Comparing California Standards Test Scores
It is not yet appropriate to make year-to-year comparisons for
the California Standards Tests. Comparison reports will be offered
once scale scores are available for two or more years.
Comparing Stanford 9 Scores
Comparing Group Test Results
Since the Stanford 9 is unchanged from year-to-year and is administered
in all California public schools, the test scores may be compared
from year-to-year as well as between and among schools and/or districts.
The most defensible comparison is the Percent of Students Scoring
At or Above the 50th NPR. This is the percentage of students in
the group purported to have demonstrated achievement at or above
grade level on this particular test. A number of comparisons are
possible, each with its own set of cautions.
Same Year, Within School Comparisons
A reviewer may want to compare the performance of students at different grade levels within a school.
Similarities and differences in student performance in the same subject may be seen by comparing the percent of students scoring at or above the 50th percentile for each grade.
When making this comparison it is important to remember that the number of students in each group affects the confidence in the inferences that can be made.
The smaller the group the more cautious one should be in making comparisons.
It is also important to note that the national norm groups to which California's students' scores are compared were unique for each grade level.
Same School, Different Years Comparisons
There are two ways to compare two or more years of data for the same school.
One can look at a cohort comparison over time by following a group of students from grade-to-grade.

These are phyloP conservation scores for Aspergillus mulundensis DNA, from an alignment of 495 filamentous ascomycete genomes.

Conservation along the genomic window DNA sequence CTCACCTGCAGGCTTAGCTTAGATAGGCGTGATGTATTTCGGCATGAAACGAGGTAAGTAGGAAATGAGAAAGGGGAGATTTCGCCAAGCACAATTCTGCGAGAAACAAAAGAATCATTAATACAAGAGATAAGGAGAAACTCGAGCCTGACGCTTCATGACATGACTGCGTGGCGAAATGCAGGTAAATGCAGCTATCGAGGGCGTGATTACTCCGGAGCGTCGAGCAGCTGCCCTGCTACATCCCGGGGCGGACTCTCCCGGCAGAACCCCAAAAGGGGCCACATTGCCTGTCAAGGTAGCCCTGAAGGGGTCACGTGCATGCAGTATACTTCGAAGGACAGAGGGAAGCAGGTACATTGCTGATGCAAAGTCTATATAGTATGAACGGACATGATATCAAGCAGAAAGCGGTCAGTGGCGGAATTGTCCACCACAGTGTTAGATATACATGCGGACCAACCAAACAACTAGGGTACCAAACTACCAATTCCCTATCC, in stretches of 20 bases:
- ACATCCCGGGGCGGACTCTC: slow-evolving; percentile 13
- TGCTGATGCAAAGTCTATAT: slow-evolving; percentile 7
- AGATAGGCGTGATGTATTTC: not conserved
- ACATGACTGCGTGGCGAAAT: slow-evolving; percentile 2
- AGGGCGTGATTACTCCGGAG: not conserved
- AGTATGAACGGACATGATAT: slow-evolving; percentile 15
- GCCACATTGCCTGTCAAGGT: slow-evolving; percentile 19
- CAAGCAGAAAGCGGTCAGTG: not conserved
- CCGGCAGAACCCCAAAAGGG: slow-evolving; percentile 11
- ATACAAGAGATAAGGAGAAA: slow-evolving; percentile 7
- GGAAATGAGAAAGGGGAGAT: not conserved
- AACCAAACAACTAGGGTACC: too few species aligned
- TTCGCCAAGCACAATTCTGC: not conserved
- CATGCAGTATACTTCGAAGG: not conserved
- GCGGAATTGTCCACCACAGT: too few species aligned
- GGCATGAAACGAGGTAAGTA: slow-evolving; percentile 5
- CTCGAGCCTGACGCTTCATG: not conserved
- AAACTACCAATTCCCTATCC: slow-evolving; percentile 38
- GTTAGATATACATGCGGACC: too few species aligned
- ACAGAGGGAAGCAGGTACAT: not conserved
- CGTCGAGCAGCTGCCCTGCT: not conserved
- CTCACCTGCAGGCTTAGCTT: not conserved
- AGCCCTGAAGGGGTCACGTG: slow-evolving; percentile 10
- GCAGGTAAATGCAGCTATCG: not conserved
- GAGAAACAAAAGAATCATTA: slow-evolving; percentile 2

For example, if 48% of a school's third graders scored at or above the 50th NPR in 1999, 51% of the fourth graders scored at or above the 50th NPR in 2000, and 54% of the fifth graders scored at or above the 50th NPR in 2001, the school appears effective in improving the achievement of this group of students.
When making this comparison, it is important to understand that even if the number of students is the same from year-to-year, that the group's composition may be quite different if student mobility (transiency) is high.
In a cross-sectional comparison, last year's third-grade results are compared to this year's third-grade results.
Since the results for two-separate groups of students are being compared, differences that may exist between the two groups should be considered.
Scaled Score Comparisons (Cohort)
While scaled scores cannot be compared between different tests or
subject areas, scaled scores are useful for comparing performance
over time on the same test for the Stanford 9 and SABE/2. For example,
if the second grade in a school had 52% of the students score at
or above the 50th percentile and 52% of the students also scored
at or above the 50th percentile in third grade, a comparison of
the average scaled scores may be used to determine if the students
actually demonstrated growth during the year. If a group maintains
the same position relative to the norm group, the average scaled
score will increase, because the average scaled scores for the norm
groups increase from year-to-year.